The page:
So. number one, we salute you: you are singularly unique and one of a kind. A big hand for NUMBER ONE!

__WHAT’S THE POINT OF LOGARITHMS?__

On meeting this adorable litter of ten Dalmation Puppies the other day, I quickly spotted (ahem) the need for **Dogarithms **– the canine equivalent of logarithms. The conversation with dog breeder Maxine went something like this:

Read the rest of this page »

**FATHER: “How did you do on your maths test?”**

**JANE: “I did better than average, but then so did most of the class”**

Jane’s statement seem ridiculous – how can *most* people be better than average? Using some mathematical trickery, here’s how she could be logically correct.

Read the rest of this page »

# $x$ is the ideal letter to represent the unknown simply because the other letters are so busy doing other things! To demonstrate, here is a small (not exhaustive) collection of mathematical measures, physical quantities and units, using all upper and lowercase letters a to Z (with just two blanks – can you fill them?). Some will be familiar to primary School students; most if not all will be familiar by the end of an A-level mathematics course. Why not see if you can create your own algebra alphabet of mathematical letters first, before reading mine? Good luck!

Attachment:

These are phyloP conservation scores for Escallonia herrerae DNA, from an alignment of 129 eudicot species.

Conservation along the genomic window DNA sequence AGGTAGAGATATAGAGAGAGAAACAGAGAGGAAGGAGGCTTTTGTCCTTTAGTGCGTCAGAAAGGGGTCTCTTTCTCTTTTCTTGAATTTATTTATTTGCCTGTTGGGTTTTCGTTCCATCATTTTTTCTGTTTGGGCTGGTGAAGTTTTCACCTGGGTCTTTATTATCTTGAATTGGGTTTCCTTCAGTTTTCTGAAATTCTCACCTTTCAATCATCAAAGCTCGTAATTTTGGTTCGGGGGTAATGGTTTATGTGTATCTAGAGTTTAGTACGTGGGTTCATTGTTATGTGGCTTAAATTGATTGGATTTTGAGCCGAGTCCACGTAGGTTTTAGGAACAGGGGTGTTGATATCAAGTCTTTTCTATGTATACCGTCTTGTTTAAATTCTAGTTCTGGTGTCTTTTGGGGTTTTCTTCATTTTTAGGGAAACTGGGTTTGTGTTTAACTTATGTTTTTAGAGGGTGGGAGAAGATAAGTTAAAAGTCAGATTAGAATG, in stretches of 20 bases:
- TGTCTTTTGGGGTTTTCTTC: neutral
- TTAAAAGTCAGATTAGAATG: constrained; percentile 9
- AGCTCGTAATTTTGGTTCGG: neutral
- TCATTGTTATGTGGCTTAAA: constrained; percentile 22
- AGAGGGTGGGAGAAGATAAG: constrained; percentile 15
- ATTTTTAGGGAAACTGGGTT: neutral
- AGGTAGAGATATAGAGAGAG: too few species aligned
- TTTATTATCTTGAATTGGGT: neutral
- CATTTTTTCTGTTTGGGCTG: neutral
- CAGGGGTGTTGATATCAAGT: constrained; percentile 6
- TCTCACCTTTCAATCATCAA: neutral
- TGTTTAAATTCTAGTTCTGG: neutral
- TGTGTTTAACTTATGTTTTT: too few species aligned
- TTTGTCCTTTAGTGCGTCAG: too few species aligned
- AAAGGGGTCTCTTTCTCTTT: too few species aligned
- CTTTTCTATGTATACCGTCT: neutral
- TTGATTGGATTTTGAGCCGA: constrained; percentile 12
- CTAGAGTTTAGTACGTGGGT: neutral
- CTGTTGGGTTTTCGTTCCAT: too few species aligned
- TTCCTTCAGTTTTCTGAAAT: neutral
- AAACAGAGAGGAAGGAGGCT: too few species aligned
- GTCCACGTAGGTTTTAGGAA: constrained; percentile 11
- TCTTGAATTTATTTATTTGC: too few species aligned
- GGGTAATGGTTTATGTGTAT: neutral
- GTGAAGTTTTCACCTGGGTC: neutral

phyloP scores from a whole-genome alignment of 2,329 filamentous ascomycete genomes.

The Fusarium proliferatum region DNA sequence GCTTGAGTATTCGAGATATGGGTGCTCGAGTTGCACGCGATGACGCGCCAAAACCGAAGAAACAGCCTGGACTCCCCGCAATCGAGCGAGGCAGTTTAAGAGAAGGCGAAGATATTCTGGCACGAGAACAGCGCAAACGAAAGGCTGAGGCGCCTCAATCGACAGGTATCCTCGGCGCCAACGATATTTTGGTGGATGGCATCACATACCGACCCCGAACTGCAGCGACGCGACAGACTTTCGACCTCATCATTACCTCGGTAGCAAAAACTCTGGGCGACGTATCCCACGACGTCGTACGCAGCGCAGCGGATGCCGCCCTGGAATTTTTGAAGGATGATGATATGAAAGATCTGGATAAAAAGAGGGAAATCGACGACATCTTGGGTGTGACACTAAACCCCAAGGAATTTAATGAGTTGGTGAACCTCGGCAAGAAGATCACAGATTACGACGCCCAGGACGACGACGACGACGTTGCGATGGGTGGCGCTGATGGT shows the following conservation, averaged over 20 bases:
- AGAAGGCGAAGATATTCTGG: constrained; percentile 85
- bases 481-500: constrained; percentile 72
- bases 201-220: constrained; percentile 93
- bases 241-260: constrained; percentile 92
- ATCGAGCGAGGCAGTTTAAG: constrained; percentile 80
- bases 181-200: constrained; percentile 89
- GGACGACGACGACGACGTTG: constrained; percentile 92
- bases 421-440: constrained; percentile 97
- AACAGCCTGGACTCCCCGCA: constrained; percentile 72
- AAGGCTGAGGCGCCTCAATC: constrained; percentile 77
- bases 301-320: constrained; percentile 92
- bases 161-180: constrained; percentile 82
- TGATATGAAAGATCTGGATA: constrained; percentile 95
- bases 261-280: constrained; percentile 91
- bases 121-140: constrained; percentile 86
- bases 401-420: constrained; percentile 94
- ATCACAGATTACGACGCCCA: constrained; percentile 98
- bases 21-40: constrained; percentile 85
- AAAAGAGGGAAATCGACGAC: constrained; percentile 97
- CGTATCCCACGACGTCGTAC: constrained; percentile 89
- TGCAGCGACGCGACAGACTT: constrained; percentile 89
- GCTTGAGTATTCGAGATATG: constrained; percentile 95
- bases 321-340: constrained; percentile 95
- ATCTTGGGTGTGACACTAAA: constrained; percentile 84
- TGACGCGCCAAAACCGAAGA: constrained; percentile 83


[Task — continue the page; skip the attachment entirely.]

Read the rest of this page »

## Don’t get me wrong: History, Spanish, Music and Drama are all great – even Latin (well, maybe Latin…). All learning is good: studying helps to keep your brain fit in the same way that exercise keeps your body fit, and a good range of both general and specialist knowledge enriches our lives hugely. But trigonometry and quadratic equations transcend Oxbow Lakes, Adverbial Clauses and Post-modernist art because only mathematics has these five extra qualities that make it the indisputable top of the pile!

Read the rest of this page »